August 16th   Leave a comment

The tale of two pools unfolded further this morning. There is a fourth pool one field away from the soon to be filled in crossroads pool. This pool is tucked in a field corner right next to the road and is large enough to be a really star wader pool. My failure to connect up with any of the wood sandpipers recently becomes clearer: this pool is perfect for sandpipers.

Green sandpiper

This morning there were two green sandpipers there, with three ruff, three snipe and a greenshank. Green sandpipers are one of my favourite birds. Ever since I started birding they have been special birds because they are always a surprise. They turn up in unexpected places, in small pools when you least expect them, suddenly bursting up with a flash of black and white, and with a shrill, totally distinctive call. Then they are gone, totally gone, even before you have quite realised they were there. Of course, having romanticised them, today everything flew off except the green sandpipers. They looked atypically placid and stayed put even as I watched them from the car at less than 15 meters away. In fact I had my best views ever. Perhaps it has been worth missing this pool so far this summer just for today.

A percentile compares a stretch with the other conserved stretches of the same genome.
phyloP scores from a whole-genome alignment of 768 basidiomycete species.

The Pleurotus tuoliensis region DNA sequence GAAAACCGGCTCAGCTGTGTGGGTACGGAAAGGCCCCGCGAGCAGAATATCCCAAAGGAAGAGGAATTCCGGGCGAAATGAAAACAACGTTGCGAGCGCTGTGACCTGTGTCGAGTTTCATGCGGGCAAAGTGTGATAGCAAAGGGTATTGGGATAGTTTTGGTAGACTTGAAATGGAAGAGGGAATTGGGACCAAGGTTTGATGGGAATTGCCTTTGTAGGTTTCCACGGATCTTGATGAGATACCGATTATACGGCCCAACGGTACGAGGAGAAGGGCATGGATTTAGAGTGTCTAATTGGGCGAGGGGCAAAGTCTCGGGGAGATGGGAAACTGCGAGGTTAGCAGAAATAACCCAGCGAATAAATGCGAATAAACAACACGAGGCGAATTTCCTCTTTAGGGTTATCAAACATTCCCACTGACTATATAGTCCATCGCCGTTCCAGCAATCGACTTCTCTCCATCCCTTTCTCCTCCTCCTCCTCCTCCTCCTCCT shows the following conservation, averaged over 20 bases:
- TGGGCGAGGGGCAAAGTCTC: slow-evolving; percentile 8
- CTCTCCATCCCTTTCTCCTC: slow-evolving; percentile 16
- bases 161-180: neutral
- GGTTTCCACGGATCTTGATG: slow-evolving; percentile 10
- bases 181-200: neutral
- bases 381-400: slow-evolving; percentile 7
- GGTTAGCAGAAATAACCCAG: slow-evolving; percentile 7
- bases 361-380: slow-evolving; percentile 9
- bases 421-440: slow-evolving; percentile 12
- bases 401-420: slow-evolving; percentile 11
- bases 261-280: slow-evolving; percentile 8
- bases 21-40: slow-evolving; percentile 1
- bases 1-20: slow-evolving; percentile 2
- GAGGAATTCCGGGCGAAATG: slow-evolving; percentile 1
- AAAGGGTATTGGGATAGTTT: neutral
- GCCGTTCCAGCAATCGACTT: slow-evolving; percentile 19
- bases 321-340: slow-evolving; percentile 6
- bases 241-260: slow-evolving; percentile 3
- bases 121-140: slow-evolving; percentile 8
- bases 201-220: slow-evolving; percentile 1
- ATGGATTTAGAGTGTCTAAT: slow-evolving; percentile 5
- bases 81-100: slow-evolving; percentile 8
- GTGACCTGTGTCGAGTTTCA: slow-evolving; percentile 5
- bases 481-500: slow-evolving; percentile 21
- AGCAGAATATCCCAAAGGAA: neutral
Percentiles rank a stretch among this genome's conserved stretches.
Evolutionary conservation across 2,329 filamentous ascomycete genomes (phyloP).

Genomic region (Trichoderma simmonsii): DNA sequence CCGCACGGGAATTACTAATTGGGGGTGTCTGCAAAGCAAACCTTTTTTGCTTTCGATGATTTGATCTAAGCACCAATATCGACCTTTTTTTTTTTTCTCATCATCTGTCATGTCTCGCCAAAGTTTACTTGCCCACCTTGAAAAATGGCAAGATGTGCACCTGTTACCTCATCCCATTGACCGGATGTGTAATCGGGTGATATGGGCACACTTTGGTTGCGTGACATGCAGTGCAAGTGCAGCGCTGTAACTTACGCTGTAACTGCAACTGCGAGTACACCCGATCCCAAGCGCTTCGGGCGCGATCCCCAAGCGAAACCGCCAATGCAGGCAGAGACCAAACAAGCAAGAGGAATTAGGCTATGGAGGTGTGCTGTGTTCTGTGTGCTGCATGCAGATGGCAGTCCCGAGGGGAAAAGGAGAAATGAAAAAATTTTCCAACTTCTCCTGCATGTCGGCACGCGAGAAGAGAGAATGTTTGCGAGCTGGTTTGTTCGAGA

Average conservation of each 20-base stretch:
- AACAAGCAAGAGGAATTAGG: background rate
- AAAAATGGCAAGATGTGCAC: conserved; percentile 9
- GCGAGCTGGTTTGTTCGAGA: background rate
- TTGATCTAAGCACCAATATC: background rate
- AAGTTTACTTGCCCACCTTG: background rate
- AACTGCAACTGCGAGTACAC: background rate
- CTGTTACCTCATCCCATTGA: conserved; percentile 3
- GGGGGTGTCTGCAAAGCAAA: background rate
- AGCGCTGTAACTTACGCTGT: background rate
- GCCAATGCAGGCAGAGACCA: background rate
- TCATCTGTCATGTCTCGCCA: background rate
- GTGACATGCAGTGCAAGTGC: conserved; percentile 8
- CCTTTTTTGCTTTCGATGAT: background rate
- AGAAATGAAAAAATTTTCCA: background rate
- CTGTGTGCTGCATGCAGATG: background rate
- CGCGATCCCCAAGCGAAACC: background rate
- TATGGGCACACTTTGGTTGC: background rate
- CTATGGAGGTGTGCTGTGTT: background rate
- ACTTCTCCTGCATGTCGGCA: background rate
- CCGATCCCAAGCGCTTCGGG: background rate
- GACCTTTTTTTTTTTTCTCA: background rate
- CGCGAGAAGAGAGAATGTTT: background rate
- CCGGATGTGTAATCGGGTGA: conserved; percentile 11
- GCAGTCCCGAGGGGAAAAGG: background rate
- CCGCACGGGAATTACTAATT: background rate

During the afternoon there were various migrants reported from Kilminning. A pied flycatcher and a barred warbler. I went looking for them late afternoon. Barred warblers are always very difficult. They skulk and even when you know which bush they are in you then might only have glimpses of them. So my hopes of seeing one was were low, and as it turned out, realistic. No sign of it despite another four people looking. The pied flycatcher was located however, the first of the autumn. A male on its way to Ghana or Guinea. On the way out I saw a very frustrating Hippolais warbler (a group of European and Asian warblers that are only vagrants to the UK). The most likely species would be an icterine warbler, considering the time of year and the other migrants about. We get a couple of icterines in Crail every year and so they are good birds to find. But a few things were not quite right with it being an icterine. Any alternatives, however, are seriously rare and need good views and a lot of careful attention. Sadly this bird wasn’t showing well so unfortunately I have no real idea. Perhaps tomorrow I or someone else will re-find it and it will become clearer. In the meantime it’s unidentified and best left at that.

There were about 50 common swifts drifting over Kilminning to the south-west. I think they were birds from further north on their way back to Africa. The swifts apparently still left in Crail might well be birds like these on their way south rather than our residents.

Ruff at the new roadside pool yesterday


Posted August 16, 2012 by wildcrail in Sightings

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